Passionate About Forensic Accounting

Standard

Accounting Crossing
By Amit Agarwal

A certified public accountant and a nationally recognized expert in fraud investigation, Tracy Coenen is a successful entrepreneur. She has worked in the area of forensic accounting for more than 10 years and has been self-employed for seven of them. Coenen is an inspiration to those who not only want to pursue careers in accounting but are also eager to start their own businesses.

As a child, Coenen loved to ask questions and was a strong math student. A CPA licensed in Wisconsin and Illinois, Coenen received her Master of Business Administration degree and a Bachelor of Arts in Criminology and Law Studies with honors from Marquette University. She later went on to earn the designation of certified fraud examiner (CFE).

Coenen worked as a probation officer and for the Internal Revenue Service, and had a stint with Arthur Andersen, the once-reputable “Big Five” accounting firm convicted in 2002 of shredding documents related to an audit of the now-defunct Enron Corporation. Coenen joined forensic accounting firm Peters & Associates in Milwaukee as an auditor but left the firm in 2000 to pursue her passion for investigating fraud.

Sequence started out in 2000 with little money and no clients. With a laptop and a copy machine, Coenen began by working from home. She used a post office box as her company’s address. To make ends meet, Coenen initially prepared tax returns and taught accounting classes at Bryant & Stratton College in Milwaukee and Concordia University in Mequon, Wisconsin.

In 2005, Coenen opened an office in Chicago. A believer in networking, Coenen attended local chamber of commerce meetings, Metropolitan Milwaukee Association of Commerce meetings, and bar association meetings with the aim of building up her clientele. Today, the majority of Coenen’s business comes from referrals.

Coenen attends conferences across the country, has launched a blog, and writes for several industry publications. She no longer believes in hiring and managing employees and has personally investigated hundreds of cases of fraud in a variety of industry sectors. Her investigations have involved embezzlement, investment fraud, financial statement fraud, and insurance fraud. A sought-after litigation expert, she has served as an expert witness in several cases involving damage calculations, commercial contract disputes, shareholder disputes, and criminal defense. She serves as an adjunct professor at Concordia University and as an adjunct faculty member for the Association of Certified Fraud Examiners.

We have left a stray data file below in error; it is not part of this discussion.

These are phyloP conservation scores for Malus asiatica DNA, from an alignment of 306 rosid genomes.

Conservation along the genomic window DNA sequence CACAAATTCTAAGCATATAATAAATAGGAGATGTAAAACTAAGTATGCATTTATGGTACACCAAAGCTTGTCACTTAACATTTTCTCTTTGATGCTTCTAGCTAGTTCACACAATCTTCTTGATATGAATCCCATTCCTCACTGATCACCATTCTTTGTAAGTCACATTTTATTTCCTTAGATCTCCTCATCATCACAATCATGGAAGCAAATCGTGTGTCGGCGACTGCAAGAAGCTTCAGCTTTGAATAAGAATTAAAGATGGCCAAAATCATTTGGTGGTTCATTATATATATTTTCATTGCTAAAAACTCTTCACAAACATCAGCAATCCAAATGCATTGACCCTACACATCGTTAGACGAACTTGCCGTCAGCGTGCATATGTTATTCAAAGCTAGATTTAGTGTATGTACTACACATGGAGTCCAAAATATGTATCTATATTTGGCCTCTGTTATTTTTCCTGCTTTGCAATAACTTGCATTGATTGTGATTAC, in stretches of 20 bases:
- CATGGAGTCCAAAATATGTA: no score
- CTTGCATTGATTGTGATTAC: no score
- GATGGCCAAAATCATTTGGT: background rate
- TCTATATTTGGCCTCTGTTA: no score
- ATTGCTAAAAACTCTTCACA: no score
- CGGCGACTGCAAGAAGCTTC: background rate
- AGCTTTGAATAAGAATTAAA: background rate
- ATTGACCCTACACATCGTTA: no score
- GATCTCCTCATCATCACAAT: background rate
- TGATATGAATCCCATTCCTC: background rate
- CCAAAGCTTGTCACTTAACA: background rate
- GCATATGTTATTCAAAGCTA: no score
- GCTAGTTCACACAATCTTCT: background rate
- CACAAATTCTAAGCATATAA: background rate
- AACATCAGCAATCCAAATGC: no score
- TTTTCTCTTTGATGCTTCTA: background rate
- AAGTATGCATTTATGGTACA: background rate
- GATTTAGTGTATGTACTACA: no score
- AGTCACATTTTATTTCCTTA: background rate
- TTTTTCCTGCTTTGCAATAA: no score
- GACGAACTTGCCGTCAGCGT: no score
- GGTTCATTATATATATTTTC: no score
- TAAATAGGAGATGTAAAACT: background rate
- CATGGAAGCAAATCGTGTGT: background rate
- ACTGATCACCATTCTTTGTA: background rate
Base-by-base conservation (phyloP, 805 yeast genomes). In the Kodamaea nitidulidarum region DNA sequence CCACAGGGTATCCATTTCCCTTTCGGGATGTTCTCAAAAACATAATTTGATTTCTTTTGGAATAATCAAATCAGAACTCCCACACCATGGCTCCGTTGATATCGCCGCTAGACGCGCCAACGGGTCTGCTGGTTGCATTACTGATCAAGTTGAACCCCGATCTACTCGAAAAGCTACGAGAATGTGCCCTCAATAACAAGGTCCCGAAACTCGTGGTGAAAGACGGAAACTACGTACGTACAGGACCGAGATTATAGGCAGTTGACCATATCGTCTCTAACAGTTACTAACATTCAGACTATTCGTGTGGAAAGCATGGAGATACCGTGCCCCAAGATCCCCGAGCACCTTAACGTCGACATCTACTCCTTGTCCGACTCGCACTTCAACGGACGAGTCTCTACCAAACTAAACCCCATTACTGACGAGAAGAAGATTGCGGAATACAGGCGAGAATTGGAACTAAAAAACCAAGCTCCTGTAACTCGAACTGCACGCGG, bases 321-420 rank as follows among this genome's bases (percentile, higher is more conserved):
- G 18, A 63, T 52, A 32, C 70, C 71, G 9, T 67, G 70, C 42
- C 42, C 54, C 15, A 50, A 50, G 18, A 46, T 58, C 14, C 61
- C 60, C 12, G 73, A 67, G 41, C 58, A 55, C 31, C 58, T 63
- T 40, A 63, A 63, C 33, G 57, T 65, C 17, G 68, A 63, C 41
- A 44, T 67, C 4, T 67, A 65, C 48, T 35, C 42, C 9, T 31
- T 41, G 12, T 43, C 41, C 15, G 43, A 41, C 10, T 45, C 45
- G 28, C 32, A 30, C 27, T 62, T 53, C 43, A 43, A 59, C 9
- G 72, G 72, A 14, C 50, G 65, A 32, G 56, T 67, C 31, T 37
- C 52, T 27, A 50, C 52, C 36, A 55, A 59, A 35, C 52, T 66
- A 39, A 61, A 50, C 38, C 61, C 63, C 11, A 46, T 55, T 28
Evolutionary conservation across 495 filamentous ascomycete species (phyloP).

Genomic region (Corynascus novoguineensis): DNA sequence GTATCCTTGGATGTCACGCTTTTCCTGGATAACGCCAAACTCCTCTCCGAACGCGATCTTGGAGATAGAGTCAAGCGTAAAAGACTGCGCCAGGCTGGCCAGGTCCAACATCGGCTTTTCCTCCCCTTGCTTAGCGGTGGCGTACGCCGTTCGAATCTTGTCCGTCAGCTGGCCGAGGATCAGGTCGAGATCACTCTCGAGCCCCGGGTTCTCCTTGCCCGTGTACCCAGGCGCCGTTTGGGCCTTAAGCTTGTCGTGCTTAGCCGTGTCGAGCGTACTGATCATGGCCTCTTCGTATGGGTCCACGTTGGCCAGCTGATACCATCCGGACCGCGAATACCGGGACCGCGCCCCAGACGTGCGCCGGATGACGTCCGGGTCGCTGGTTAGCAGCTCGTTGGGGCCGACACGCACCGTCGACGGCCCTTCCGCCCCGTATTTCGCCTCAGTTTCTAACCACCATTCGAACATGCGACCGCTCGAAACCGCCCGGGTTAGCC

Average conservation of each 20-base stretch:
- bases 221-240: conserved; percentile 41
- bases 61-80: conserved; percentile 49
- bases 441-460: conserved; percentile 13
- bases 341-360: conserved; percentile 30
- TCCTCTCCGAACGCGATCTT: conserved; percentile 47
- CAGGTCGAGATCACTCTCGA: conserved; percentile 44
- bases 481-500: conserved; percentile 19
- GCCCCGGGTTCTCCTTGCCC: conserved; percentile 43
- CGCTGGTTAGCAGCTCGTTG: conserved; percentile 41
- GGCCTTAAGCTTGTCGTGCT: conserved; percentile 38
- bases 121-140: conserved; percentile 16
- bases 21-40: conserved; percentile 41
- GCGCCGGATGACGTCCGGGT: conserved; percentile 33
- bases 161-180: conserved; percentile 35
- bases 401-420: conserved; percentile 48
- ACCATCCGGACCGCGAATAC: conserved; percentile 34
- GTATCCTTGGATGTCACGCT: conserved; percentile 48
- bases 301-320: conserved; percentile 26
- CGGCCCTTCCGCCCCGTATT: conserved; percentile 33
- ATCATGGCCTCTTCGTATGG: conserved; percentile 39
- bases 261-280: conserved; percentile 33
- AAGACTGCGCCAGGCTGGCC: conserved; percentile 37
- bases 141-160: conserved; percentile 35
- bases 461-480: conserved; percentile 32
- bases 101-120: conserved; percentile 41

Accountants, investigators, corporate executives, and news organizations respect Coenen’s expertise. She is an in-demand trainer and authority on fraud prevention for numerous corporations and professional organizations. Coenen has also applied her in-depth knowledge of fraud to investigating pyramid schemes and business opportunity scams. She is a member of a number of organizations, including the American Institute of Certified Public Accountants (AICPA), Wisconsin Institute of Certified Public Accountants (WICPA), and Illinois CPA Society.

Coenen is the 2007 winner of the Hubbard Award, presented by the Association of Certified Fraud Examiners (ACFE). Her article “Financial Statement Fraud in the Katrina Aftermath: A Whirlwind of Opportunities,” which appeared in the 2006 issue of Fraud Magazine, was voted by members of the ACFE as the best article in the magazine. Coenen also won the 2002 Women of Influence Award, presented by the Business Journal.

Coenen is in the process of writing Essentials of Corporate Fraud, a book about her real-world experiences as a fraud investigator. The book is slated to hit bookshelves by March 2008.

Although Coenen is working towards expanding her clientele, she is selective about the cases she takes on. She would like to acquire a more national reputation, but she still believes in a no-employee strategy and remaining small.

Coenen advised young professionals to accept every opportunity they have to learn something new. She advised students and young professionals to get a solid business background before moving into forensic accounting and fraud investigation. She added that general business knowledge will prove invaluable when it comes to investigating transactions and individuals in the future.

Leave a Reply